We noted the method of randomisation in each included trial, and considered additional issues regarding the assessment of risk of bias of cluster randomised trials as discussed in Chapter 16 of the Cochrane Handbook (Higgins 2011). In the case of repeated measurements, we defined several outcomes based on different periods of follow-up and performed separate analyses for each outcome. In studies with more than two treatment groups, we made multiple pair-wise comparisons between all possible pairs of intervention groups.

Dealing with missing data

We contacted the original investigators to request missing data. With incomplete outcome data (such as drop-outs, loss to follow-up and withdrawn study participants), we assessed and reported the risk of bias as high/unclear/low risk as guided by the Cochrane Handbook (Higgins 2011) and identified the numbers as well as the reasons for incomplete data. As the numbers and reasons for incomplete outcome data in included studies suggested that data were missing at random, we used only available data in the review and did not use imputation methods.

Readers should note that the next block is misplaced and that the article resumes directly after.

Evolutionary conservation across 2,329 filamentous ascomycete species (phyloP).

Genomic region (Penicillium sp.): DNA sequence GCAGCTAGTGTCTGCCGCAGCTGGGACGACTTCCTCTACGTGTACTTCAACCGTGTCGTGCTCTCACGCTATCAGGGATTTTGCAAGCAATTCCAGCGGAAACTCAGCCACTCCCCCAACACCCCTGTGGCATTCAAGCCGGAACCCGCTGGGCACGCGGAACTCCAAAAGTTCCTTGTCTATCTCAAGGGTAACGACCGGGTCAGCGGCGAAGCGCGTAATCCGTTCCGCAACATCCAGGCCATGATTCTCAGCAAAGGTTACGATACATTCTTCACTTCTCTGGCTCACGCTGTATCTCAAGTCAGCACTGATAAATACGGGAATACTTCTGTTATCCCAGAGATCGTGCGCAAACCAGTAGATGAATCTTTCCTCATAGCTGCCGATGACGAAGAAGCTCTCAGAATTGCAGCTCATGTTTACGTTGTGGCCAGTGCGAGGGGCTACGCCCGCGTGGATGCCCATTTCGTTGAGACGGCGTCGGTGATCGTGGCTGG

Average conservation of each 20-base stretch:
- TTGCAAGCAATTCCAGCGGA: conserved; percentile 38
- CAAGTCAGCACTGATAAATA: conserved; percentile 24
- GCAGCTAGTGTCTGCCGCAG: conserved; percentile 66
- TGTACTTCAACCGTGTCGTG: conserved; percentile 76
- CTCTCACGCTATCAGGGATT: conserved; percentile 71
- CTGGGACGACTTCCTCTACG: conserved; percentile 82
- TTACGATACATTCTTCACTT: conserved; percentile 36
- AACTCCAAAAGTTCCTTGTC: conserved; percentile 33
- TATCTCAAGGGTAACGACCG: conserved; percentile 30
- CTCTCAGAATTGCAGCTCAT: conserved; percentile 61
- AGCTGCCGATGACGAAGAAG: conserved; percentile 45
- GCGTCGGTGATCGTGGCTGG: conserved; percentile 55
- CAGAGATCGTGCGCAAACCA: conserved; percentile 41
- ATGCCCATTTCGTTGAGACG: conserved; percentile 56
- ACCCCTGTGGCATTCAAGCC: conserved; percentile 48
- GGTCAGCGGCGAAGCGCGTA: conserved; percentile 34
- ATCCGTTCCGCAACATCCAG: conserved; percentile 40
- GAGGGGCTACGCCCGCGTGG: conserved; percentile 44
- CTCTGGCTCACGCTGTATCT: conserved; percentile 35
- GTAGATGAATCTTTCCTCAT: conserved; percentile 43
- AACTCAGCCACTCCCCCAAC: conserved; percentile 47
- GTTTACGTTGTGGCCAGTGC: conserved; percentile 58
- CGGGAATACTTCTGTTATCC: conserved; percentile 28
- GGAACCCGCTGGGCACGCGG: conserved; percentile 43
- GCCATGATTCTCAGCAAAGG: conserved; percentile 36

Assessment of heterogeneity

Statistical heterogeneity was examined by visual inspection of the forest plots as well as using the I2 statistic. We interpreted the amount of heterogeneity as low, moderate and high using I2 values of 25%, 50% and 75%, respectively (Higgins 2003). If there was high heterogeneity, we attempted to determine potential reasons for it by examining individual study characteristics. We combined the study results in a meta-analysis only if there was no substantial clinical or methodological heterogeneity.

Assessment of reporting biases

We assessed reporting bias using funnel plots. The funnel plots, however, were not very informative due to the small number of studies included. Selective outcome reporting was assessed using the Cochrane 'Risk of bias' assessment tool.

Data synthesis

We conducted a meta-analysis using Cochrane Review Manager (RevMan) software to calculate an overall effect size, comparing text message reminders with alternative modes of communicating reminders. We used a random-effects model in the meta-analysis of the calculated measures of effect as described in Measures of treatment effect.

Subgroup analysis and investigation of heterogeneity

No subgroup analyses were specified in the updated review methodology.

Sensitivity analysis

We undertook a sensitivity analysis to explore whether our main findings are robust to exclusion of outlying studies identified though assessment of heterogeneity.

We did not conduct the following sensitivity analyses due to the small number of studies included. We had aimed to explore the influence of the following factors on effect size:

  • excluding unpublished studies;

  • taking account of risk of bias of included studies, as specified above;

  • excluding any large studies to establish how they impact on the results.

Consumer participation